Nikon’s Second Z9 Teaser Hints at No 8K Recording Limits
Nikon has published its second Z9 teaser that spends its short 30-second run time showing off a hint of video expectations: limitless 8K recording.
Nikon’s first teaser that it released in early October focused nearly entirely on the rear LCD. Nikon showed that the photographers can expect a design that can tilt down as well as side to side, which is not an entirely new feature but one that is still uncommon in the industry. This latest teaser spends nearly its entire run time focused on video recording expectations.
While the first 15 seconds shows the camera and a long telephoto lens in the hands of a wildlife photographer which does give an idea of how large the Z9 will be, it’s not information that most who are eagerly anticipating the camera’s arrival haven’t seen before. What is new starts at the 15-second mark, and shows the camera’s ability to capture 8K video.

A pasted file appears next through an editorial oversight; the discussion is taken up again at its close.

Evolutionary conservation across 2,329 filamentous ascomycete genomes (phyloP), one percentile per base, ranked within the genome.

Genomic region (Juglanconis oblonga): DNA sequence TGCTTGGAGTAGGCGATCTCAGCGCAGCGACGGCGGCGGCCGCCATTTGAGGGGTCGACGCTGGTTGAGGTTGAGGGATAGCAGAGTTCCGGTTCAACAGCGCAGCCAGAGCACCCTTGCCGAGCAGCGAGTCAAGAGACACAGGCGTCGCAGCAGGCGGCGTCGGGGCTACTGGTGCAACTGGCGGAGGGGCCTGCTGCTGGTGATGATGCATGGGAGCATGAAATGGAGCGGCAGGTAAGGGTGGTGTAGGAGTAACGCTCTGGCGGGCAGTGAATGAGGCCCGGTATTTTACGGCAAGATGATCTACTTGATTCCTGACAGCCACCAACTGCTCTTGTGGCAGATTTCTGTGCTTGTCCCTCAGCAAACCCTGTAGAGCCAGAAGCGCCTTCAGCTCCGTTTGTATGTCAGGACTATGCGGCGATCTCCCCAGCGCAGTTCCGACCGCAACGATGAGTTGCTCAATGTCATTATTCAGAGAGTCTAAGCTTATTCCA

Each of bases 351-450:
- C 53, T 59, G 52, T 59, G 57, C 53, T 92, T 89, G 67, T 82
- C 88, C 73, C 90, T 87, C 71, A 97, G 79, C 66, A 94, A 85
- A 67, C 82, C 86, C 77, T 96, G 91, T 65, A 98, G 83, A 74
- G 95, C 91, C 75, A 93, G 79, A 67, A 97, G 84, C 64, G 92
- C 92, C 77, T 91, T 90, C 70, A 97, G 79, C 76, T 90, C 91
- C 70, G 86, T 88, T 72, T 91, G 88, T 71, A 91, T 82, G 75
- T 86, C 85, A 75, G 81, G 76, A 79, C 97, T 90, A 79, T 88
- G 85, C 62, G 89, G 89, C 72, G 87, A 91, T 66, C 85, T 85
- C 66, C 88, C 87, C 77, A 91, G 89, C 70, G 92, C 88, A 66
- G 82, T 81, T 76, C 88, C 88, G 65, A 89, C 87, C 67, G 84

8K recording was one of the few features that Nikon officially said would be coming to the camera when it announced the Z9 in March along with a new stacked CMOS sensor and a new processor. The first clip shows that the camera has been recording in 4320p30 for 30 minutes — 8K resolution is 7,680 x 4,320 pixels. In the video, that recording time goes up steadily, eventually showing as much as one hour and 20-minutes of continuous recording.
Nikon appears to be hinting that there is no recording limit in 8K for the Z9 and that filmmakers will only be limited by the storage capacity of the card.
Something worth noting about 8K is the expected resolution for the Z9 and how that stacks up to the competition now that the Canon R3 is officially announced. 8K requires about 33-megapixels and the clip shows that the Z9 can shoot at that resolution at a rate of 30 frames per second. That’s impressive and shows that Nikon fans should expect a camera that is not only higher resolution than the R3, but one that is also faster.
Nikon has still not provided further confirmed details on the Z9, the price it will sell for, nor when photographers can expect to be able to purchase it.